Child in a sports uniform giving a thumbs-up. Child curled up on the couch in PJs. Child with a maniacal grin standing next to Mickey Mouse.
We’ve all seen these photos. Maybe we’ve taken them ourselves, and there’s nothing wrong with that. But when you want to go beyond the norm – shake up your Facebook feed, get Grandma to finally look at Instagram, tell a real story and let it live on forever in a good old-fashioned picture frame – it’s time to try a few new photography tricks.
“It’s OK to break the rules. It’s all about digging into the moment,” said Sarah Wilkerson, CEO of Clickin Moms, a female-photographer social network, and author of the book “Capture the Moment: The Modern Photographer’s Guide to Finding Beauty in Everyday and Family Life” (Amphoto Books, due out April 7).
Here are five tips from Wilkerson for photos that are not like everyone else’s:
▪ Skip smiles and laughter: “Joy isn’t the only emotion worth capturing,” Wilkerson said. “Really rich childhood has anger and tears and quiet moments and sadness and surprise. It’s important to get all of it.” Shoot on the sidelines during a sibling squabble, capture your unknowing kiddo as he or she is wrapped in pretend play, or snap that rustled just-out-of-bed look in the morning. It’s part of the whole picture.
▪ Go to your garage: You’ll get a hazier background because of the dust, darkness and shadows, and that can be totally mesmerizing in a photo. Best of all, you’ll get great natural light. “Stand with your back to the open door (the light source should always be behind you) and have your child stand in the middle. It may seem like strange advice, but you will be astounded by the beauty,” Wilkerson said.
▪ Remember, blurry isn’t always bad: As they jump, twirl, dance ... don’t worry if your photo gets out of focus. People worry that a blurry photo isn’t worth keeping, but the opposite is often true. In fact, hazy photos draw a stronger emotional response because “it becomes about the energy and the feeling, rather than the little details,” explained Wilkerson. “The best photos come right after the motion stops and the energy hasn’t been released yet.”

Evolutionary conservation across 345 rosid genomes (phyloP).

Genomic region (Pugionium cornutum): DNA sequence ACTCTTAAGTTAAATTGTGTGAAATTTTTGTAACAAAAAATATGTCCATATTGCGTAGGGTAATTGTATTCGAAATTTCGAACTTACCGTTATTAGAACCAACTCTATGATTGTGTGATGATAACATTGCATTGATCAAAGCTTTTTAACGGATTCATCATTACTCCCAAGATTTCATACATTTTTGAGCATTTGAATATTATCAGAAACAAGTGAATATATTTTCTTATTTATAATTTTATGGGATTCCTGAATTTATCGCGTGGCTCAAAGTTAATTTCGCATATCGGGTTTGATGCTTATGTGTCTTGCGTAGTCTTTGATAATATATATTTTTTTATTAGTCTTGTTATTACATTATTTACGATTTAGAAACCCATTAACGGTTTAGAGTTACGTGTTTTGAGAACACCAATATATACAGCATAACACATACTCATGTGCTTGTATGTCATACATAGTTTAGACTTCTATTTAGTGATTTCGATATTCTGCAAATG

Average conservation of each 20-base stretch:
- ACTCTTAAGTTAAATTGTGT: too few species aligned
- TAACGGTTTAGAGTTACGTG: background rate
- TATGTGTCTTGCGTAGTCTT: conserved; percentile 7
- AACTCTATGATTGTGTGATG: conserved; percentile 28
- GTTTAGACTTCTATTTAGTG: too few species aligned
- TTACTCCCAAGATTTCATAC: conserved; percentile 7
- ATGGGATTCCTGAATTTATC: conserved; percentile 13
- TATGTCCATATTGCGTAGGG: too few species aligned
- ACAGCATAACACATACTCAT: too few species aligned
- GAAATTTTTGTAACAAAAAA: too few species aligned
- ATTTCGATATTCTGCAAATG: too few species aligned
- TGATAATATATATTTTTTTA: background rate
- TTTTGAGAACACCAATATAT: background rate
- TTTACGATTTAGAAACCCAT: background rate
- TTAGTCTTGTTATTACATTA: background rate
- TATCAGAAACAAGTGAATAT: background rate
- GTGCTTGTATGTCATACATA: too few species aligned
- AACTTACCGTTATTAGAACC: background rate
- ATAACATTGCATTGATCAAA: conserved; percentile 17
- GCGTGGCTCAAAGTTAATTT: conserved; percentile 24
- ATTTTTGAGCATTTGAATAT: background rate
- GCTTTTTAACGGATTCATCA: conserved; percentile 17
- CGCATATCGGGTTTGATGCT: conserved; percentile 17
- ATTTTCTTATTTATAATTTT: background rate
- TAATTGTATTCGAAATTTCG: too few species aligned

▪ Avoid vacation cliches: Beach shots are photo gold because light reflects beautifully off sand and water. Point and click to grab your obligatory sandcastle pose, then move on to artful compositions by playing with perspective and color. “Get close and fill the frame with details of water dripping off your child’s hair or the simple ruffles of a swimsuit,” Wilkerson said. “Then take big steps back to widen your field of view. You’ll have this big swath of beach and then a very tiny child, giving a sense of the immensity of the environment.”
▪ Take your child out of the photo: Wait. What? Yes, you can take a photo that’s all about your child, without him or her. Shoot symbolic props instead. “Take your tot’s favorite things – markers, a doll, a sippy cup, a building block – and arrange them in a beautiful spread,” Wilkerson said. “This tableau of stuff can be an equally compelling way to represent them.”